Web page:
In Tribute: The Complete, Untold Story of Slayer's Jeff Hanneman
He influenced a generation and changed the course of metal forever. Guitar World presents the complete, untold story of Jeff Hanneman, Slayer’s guitarist for more than 30 years and the man behind such legendary thrash anthems as “Angel of Death,” “South of Heaven” and “War Ensemble.”
• Tom Araya: Slayer frontman/bassist
• Kerry King: Slayer guitarist
• Dave Lombardo: Former Slayer drummer
• Kathryn Hanneman: Wife of Jeff Hanneman
• Gary Holt: Longtime friend of Jeff Hanneman and current Slayer fill-in guitarist
When news broke in the early evening of May 2, 2013, that longtime Slayer guitarist Jeff Hanneman had succumbed to liver failure at age 49, a shockwave of atomic force rippled its way across the metal community that left many stunned.
As Facebook and Twitter became overrun with postings of shock, grief and recollections from fans who had spent the better part of their lives following Slayer like Rottweiler puppies, you could feel it—this one was different. This one hurt.
To anyone who came of age in the mid Eighties wearing a denim jacket and studded wristband, Slayer was their introduction to aggressive speed metal, with riffs that cut like a buzzsaw blade and dark lyrical themes that often crossed into objectionable territory—and Hanneman was the primary force behind it.
“By all accounts, he was the band,” says Slayer frontman and bassist Tom Araya.
For those who had spent a lifetime in a perpetual state of whiplash from headbanging to such Hanneman-penned Slayer anthems as “Angel of Death,” “South of Heaven,” “Chemical Warfare” and “Raining Blood,” the reason he meant so much to so many was simple: because you could always count on Jeff to be Jeff, in the same way you could always count on Slayer to be Slayer.
He didn’t say much, but he didn’t have to. He wrote the lion’s share of the band’s most beloved songs and lived to come out from behind a wall of Marshalls every time the band took the stage, raise his fist triumphantly to the rafters, and destroy. For nearly three decades, Jeff Hanneman was a fixture of that stage—a blonde symbol of young headbangers who fell in love with satanic-infused heavy metal aggression and never looked back well into their adulthood.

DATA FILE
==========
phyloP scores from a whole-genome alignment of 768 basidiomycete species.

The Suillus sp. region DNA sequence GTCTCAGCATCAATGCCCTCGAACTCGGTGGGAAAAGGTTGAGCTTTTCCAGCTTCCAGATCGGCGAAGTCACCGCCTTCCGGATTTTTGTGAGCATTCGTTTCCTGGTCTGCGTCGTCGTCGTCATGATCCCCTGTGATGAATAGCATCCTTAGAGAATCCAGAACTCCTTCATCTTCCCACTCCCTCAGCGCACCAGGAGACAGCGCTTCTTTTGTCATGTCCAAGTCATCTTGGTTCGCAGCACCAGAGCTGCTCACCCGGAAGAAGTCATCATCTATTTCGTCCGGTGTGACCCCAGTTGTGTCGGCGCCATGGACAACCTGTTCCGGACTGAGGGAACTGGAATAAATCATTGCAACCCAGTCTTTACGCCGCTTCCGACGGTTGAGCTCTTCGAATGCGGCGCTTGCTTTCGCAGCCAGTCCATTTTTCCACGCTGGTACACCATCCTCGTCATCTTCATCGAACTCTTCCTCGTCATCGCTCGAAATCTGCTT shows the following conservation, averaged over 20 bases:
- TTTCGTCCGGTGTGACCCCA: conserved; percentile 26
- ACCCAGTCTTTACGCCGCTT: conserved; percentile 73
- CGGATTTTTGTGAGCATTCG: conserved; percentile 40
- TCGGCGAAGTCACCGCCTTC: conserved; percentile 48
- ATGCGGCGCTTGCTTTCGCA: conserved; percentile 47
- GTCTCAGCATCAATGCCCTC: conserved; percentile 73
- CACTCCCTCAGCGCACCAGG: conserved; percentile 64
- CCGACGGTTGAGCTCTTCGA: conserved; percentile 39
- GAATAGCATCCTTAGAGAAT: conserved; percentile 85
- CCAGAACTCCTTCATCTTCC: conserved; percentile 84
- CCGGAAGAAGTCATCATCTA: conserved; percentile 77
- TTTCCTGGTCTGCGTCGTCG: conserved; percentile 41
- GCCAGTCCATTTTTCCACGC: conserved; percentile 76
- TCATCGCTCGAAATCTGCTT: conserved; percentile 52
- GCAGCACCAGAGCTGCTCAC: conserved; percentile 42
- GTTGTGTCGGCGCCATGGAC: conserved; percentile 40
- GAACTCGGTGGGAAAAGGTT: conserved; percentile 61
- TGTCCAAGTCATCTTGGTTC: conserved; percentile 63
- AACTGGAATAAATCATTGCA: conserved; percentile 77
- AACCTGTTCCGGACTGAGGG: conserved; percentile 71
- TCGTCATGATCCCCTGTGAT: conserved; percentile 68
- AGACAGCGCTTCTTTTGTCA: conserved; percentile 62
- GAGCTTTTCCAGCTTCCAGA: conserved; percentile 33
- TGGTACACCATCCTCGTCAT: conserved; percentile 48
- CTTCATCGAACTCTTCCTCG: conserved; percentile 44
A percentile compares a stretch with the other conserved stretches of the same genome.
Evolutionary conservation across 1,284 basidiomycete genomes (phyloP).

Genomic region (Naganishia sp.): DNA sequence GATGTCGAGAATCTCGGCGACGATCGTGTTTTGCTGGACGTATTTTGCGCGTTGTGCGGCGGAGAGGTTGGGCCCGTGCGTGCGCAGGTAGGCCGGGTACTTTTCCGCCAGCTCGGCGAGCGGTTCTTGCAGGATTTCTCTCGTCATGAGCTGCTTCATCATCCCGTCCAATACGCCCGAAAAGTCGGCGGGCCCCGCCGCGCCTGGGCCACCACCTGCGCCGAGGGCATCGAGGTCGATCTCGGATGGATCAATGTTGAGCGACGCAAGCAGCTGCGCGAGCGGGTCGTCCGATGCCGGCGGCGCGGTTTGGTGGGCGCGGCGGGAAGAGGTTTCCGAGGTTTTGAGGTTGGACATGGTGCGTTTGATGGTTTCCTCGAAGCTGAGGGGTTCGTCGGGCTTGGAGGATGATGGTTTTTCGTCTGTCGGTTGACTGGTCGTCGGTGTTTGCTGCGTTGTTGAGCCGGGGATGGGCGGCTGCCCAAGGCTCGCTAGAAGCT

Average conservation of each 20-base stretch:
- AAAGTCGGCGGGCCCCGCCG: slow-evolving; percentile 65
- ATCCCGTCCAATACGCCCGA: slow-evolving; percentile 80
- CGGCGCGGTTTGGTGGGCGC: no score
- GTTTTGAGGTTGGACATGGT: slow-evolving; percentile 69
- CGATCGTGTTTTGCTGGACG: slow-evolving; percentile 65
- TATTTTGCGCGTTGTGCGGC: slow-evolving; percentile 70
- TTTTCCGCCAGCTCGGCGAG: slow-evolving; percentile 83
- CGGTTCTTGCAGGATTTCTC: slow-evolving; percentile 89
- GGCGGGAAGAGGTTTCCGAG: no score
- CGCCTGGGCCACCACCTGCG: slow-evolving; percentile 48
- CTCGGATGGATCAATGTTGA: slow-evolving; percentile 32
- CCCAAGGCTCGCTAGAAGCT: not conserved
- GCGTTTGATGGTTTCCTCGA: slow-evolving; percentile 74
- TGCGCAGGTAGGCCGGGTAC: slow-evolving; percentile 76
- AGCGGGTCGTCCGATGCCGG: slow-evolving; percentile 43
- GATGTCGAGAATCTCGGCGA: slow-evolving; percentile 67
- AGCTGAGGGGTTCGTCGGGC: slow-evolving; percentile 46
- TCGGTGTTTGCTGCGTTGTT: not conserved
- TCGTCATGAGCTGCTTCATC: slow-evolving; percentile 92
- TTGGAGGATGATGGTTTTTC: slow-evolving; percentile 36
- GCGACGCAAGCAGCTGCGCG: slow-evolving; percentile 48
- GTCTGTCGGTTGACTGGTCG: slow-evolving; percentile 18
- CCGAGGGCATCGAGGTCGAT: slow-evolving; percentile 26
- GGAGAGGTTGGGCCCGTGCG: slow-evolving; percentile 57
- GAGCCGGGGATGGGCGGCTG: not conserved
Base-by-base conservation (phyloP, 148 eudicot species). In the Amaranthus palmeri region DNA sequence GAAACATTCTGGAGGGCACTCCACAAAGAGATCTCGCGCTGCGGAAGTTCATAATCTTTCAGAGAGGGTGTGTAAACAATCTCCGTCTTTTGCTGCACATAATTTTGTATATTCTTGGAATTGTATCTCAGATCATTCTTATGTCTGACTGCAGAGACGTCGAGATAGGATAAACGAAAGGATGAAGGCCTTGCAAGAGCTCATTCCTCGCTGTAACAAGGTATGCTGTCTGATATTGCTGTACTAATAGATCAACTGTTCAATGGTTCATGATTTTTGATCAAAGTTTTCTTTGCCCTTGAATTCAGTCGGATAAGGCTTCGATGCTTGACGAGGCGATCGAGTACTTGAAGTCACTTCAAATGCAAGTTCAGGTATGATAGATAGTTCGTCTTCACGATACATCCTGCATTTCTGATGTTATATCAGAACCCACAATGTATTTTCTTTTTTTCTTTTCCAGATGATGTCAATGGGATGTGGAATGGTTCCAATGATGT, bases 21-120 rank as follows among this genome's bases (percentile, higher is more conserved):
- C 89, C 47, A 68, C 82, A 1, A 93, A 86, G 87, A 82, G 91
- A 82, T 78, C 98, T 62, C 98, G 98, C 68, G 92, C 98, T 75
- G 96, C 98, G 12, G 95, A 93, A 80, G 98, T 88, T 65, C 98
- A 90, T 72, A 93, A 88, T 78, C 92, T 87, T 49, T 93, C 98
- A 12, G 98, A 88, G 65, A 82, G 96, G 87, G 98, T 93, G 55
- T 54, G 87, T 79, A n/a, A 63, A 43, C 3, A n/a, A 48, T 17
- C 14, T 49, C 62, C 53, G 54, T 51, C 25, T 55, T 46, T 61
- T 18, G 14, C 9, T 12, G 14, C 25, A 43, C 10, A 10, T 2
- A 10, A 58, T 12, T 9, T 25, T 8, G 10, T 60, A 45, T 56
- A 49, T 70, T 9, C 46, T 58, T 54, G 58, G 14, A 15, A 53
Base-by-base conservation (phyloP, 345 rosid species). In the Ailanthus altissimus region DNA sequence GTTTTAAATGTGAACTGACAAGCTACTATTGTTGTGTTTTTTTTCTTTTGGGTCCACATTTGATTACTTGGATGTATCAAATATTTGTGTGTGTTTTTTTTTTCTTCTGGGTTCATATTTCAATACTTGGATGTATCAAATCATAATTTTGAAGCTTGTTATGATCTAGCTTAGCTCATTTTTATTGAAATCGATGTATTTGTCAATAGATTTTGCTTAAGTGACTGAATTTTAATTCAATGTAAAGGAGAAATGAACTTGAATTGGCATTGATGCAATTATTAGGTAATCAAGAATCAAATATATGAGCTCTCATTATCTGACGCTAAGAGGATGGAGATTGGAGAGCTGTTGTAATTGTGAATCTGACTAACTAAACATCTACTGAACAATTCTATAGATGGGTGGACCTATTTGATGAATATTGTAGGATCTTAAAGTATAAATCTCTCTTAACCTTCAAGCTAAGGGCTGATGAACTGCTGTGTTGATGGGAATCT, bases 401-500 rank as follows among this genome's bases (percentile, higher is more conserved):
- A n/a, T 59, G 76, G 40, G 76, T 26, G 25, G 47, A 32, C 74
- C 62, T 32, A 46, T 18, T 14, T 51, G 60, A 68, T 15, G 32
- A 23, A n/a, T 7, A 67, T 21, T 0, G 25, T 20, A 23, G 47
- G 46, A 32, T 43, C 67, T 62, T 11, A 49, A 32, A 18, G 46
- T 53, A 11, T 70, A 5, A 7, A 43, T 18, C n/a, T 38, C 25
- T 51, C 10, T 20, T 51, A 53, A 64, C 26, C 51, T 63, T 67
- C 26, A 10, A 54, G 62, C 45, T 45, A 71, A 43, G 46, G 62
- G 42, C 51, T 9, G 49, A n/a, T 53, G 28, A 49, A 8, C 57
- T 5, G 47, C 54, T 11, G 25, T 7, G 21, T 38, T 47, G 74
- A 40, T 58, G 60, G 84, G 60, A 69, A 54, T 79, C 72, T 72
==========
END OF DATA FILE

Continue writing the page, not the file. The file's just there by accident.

“I’m amazed at how many people he touched,” Araya says. “They hardly knew him, but he affected a lot of people. And he didn’t even realize it.”
But for all the love the heavy metal community had for Jeff Hanneman, there was a dark side to the guitarist that confused many of those who came into contact with him. Unlike, say, Dimebag Darrell, Jeff wasn’t everybody’s “bro.” He didn’t pose happily for pictures, glad-hand his way across the NAMM convention floor every January or help needy children. He had no love for the media.
He also had a morbid fascination with Nazi Germany and derived a perverse sense of joy from proudly—and controversially—displaying Nazi iconography on his guitars. And he drank. A lot.
“If he didn’t like you, he wouldn’t be hanging with you,” says Araya from his family farmstead in Buffalo, Texas. “He could pick at you and make you feel like crap. But if you tolerated it and stuck it out and showed that you could deal with the bullshit, then that’s how you became friends with him.”
Slayer’s origins date back to 1981 in the South Gate and Huntington Park areas of Los Angeles. King and Hanneman met at a warehouse complex after King had gone there to investigate a band that was holding auditions for a guitar player.
“As I was leaving, I saw Jeff just kinda standing around playing guitar, and he was playing stuff that I was into, like Def Leppard’s ‘Wasted’ and AC/DC and Priest. So I started talking to him and just said, ‘Hey, you want to start a band?’ I already knew Dave [Lombardo, drummer] and we had been playing together in his parents’ garage a bit, and so I brought Jeff in, then went to Tom [Araya, vocalist/bassist], who I was playing with in another band, and said, ‘Hey man, I have a different band if you’re interested.’ And that was it.”